I wrote this post several years ago and recently decided it was time for a revamp.
The last 5 years have been a true blur of job applications: from constantly checking Craigslist, writing new resumes, and sending the perfect follow up emails, jobs and job hunting has filled up a lot of my time. After I started at my current job 2 years ago, I calmed down and don't apply for as many jobs anymore, but I'm still always on the hunt.
It takes a lot of time, patience, and persistence to find jobs, write cover letters, adjust resumes, apply, follow up, interview, follow up again... on and on and on. People aren't kidding when they say it adds up to a full-time job, so if you’re already working or in school or just trying to keep your head above water, it can be exhausting to try to find a new job, find a job to begin with, or even just get your foot in the door.
I’ve learned a lot since I graduated college and I thought I’d share what I’ve learned from my experience job hunting.
1. Carefully read through job descriptions.
And I mean, carefully. Job descriptions are notoriously difficult to write and often only include the easiest parts of the job or at least, the easiest to explain. If something doesn’t seem clear, make a note of it. When I originally wrote this post, I wrote: "If a job seems out of your league, pass." Well, I've changed my mind since then.
I recently read a study that men are more likely to apply to jobs where they only have one or two qualifications out of the list--whereas women feel they need to tick every box. The fact is: you don't. A list of qualifications is ultimately a dream list. The employer is just saying their ideal candidate--who may not even exist. So if you feel like you can do the job, apply.
2. Pay attention to the job description.
If you schedule an interview, request a copy of the job description be emailed to you (especially if the company decided not to include their info in the job posting). Reference the job description throughout the interview.
I have sometimes showed up to interviews and been blindsided by a question that was not in the original ad, but was included in the official job description. You always want to make sure you’re being interviewed for the job you applied for. I have had the unfortunate experience of being interviewed for other jobs the company had listed and thought I had applied for. The results were embarrassing for everyone involved.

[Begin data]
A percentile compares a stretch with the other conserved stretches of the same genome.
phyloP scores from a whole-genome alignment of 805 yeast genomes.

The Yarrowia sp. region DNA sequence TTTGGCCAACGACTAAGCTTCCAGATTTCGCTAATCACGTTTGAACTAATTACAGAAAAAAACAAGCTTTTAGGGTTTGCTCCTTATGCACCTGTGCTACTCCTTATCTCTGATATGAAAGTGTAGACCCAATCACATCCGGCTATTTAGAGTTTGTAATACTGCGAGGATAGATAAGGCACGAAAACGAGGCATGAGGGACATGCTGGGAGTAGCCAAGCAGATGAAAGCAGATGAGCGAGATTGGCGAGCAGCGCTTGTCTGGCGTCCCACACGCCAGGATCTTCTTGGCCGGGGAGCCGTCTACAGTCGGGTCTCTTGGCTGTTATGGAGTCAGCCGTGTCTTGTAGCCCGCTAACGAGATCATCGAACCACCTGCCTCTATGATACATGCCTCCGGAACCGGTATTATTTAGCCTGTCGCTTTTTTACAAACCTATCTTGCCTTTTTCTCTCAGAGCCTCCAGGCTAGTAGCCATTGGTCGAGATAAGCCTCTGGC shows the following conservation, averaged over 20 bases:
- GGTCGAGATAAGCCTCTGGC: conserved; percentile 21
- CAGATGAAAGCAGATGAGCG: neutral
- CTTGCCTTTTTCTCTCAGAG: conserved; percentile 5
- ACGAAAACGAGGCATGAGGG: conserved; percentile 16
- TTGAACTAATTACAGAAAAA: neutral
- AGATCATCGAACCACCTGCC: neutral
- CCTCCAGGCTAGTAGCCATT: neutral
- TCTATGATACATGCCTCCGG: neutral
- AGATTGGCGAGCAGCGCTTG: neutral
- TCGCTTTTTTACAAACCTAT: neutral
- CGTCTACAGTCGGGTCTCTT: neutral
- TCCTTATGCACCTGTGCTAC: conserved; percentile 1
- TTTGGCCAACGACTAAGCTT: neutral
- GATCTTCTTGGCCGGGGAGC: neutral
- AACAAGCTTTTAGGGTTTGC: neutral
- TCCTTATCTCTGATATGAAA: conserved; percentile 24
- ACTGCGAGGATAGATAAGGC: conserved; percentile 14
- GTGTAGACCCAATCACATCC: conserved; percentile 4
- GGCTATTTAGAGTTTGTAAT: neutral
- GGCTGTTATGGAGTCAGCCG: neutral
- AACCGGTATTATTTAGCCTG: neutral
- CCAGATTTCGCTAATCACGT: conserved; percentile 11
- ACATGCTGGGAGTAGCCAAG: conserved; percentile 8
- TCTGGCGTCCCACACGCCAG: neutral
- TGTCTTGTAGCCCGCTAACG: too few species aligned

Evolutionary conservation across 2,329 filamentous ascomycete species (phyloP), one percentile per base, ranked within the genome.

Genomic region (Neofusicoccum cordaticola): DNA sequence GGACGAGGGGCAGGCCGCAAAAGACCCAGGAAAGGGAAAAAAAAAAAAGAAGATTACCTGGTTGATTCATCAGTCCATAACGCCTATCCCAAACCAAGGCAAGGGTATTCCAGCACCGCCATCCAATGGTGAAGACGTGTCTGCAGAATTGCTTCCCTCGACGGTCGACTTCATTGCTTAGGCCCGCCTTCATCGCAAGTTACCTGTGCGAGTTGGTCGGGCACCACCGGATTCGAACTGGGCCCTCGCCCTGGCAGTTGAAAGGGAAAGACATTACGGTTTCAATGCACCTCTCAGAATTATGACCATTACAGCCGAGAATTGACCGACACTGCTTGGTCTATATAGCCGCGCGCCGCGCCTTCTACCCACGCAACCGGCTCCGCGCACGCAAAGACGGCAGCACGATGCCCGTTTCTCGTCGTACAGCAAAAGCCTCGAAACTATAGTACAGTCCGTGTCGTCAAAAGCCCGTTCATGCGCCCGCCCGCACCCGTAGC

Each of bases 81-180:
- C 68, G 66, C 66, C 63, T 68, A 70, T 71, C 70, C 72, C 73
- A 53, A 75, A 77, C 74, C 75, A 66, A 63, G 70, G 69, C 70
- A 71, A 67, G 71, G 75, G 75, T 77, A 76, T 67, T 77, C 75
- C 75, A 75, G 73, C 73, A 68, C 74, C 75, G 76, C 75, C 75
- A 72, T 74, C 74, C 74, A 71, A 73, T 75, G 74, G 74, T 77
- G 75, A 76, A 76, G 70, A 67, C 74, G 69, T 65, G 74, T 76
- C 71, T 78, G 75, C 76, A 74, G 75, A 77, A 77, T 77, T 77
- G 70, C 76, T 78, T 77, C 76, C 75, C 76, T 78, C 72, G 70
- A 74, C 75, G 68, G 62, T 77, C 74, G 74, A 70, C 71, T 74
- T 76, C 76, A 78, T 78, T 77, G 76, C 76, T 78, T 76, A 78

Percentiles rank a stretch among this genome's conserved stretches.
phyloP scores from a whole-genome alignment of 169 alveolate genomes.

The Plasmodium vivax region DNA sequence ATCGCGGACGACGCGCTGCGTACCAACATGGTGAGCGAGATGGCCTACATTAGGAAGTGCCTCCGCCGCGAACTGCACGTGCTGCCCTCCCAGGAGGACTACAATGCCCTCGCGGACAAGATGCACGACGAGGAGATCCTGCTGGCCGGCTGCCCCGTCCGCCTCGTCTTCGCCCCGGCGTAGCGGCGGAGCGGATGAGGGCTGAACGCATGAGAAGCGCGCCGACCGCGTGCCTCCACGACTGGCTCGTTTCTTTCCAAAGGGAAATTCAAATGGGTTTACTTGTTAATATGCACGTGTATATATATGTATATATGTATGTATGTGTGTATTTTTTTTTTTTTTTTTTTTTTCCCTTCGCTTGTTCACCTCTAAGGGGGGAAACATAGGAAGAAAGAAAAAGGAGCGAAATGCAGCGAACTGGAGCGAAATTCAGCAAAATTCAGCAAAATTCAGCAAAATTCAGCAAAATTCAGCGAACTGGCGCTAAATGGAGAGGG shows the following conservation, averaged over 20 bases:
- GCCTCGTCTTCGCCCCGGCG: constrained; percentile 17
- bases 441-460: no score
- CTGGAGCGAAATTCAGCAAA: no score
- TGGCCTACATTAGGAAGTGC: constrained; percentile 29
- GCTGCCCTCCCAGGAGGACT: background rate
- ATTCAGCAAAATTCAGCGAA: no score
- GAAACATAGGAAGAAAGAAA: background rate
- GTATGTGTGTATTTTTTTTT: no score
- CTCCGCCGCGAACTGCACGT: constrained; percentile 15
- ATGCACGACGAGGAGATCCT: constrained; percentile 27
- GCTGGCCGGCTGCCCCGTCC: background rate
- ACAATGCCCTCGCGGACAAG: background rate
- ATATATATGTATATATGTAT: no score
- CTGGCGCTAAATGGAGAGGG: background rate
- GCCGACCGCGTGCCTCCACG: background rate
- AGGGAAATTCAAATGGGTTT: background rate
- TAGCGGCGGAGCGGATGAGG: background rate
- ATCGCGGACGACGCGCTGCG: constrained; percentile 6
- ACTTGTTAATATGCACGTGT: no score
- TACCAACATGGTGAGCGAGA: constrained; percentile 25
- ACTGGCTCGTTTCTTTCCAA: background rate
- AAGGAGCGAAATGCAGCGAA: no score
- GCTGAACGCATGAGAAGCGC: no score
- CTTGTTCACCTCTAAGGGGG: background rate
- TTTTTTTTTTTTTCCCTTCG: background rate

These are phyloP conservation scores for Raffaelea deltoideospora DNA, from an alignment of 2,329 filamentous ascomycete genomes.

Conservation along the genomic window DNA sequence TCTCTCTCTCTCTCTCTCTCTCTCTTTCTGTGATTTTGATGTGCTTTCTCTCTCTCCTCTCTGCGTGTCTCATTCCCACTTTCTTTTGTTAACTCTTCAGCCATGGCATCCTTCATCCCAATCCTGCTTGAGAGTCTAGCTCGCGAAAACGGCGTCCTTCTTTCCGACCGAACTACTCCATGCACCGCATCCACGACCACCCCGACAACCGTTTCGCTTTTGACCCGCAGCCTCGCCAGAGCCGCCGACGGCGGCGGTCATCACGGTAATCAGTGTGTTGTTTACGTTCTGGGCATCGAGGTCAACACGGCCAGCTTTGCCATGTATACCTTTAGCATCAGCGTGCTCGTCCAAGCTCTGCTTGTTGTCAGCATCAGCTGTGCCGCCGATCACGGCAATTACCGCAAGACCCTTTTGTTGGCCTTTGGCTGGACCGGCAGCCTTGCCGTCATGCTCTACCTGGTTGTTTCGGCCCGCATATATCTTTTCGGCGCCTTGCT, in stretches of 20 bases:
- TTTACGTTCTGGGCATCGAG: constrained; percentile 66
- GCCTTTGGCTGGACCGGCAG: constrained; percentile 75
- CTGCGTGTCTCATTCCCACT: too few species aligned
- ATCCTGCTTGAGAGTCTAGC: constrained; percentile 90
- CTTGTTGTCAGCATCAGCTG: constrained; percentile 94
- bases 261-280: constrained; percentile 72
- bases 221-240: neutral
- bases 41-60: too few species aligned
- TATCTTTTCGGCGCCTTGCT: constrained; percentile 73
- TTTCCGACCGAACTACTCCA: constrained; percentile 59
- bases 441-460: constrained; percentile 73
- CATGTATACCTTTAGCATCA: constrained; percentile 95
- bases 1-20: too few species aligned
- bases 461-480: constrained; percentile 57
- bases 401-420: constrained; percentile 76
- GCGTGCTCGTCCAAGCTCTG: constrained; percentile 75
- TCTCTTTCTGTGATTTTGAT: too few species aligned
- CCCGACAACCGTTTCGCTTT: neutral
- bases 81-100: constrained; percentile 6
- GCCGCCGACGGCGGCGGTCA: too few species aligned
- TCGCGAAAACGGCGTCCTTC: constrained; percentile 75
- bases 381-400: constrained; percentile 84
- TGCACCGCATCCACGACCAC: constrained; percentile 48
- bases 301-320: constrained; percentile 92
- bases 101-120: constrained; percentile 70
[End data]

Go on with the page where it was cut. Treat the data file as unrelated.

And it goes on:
As well, as you’re interviewed, if the duties they talk about don’t match the job description or the responsibilities you applied for, ask about it. Without giving out too much information, I was once interviewed and hired for a position that ended up being completely different from the posted job description and what was suggested to me at the time of the interview and from what they told me when they offered the position. It was an extremely difficult situation and I wish I had said something before I had to quit.
3. Use LinkedIn (wisely).
Network! But not too aggressively. LinkedIn often includes some great job postings. It also makes it very easy to send the HR or posting representative a message to ask any questions. If you have a lot of connections, you can easily see how connected you are to that business, which can be incredibly beneficial.
That being said, don’t get too aggressive with your LinkedIn connections. Asking every other person to connect with you can come off really badly. There will be times where established professionals might not want to connect with you, in the fear that you just want to mine their connections. Be polite and respectful, as always.
Also: Use your friends (politely... and wisely).
Never be afraid to ask your friends if they know of anyone who is hiring. What’s the harm?
That being said, working with your friends can often backfire. If the job interview goes sour, or you are hired and it turns out to be a nightmare job, you risk ruining a friendship. Be careful with how you use your friends connections. When in doubt, use your own connections.
4. Make a list.
When I was in college, I spent what felt like an entire day on LinkedIn and Twitter researching local businesses. I ended up writing a list of about fifteen businesses that I wanted to work at. They ranged from technology firms to magazines. The common element was that: they hired writers; and they were, at their core, creative businesses.
Fast forward a few years and I've kept my eyes on those businesses ever since. I've religiously applied to almost every job opening they've posted. I've emailed them, arranged meetings with them (they led no where, but at least they knew who I was)! I've interacted with them on social media. I've interviewed for a few of them and then promptly scratched them off my "dream job" list. One of those businesses is my current job. Seriously.
My point is: pick a few businesses. Ones that you really connect with and feel like you would fit in at. Then go for it. Dedicate yourself to gaining the skills necessary to work there, or watch their websites or social media for job openings. Become a part of the local community and keep your eyes and ears constantly alert!
5. Always follow up.
A polite email after an interview (within 12 hours is my rule) never hurts. Be sure to reference something from the interview. A good example: “I loved talking with you about [business]'s culture and expertise. I really feel like I would be a great fit.”
As well, be sure to make a personal comment (although not too personal). If your interviewer mentioned something specific (an upcoming trip, a conference, etc.) be sure to reference that. If the interviewer mentioned they were getting over a cold, a polite “I hope you feel better soon!” is nice. These kind of references show that you paid attention to them throughout the interview.
Do you have any tips for job hunters? Anything you found particularly helpful?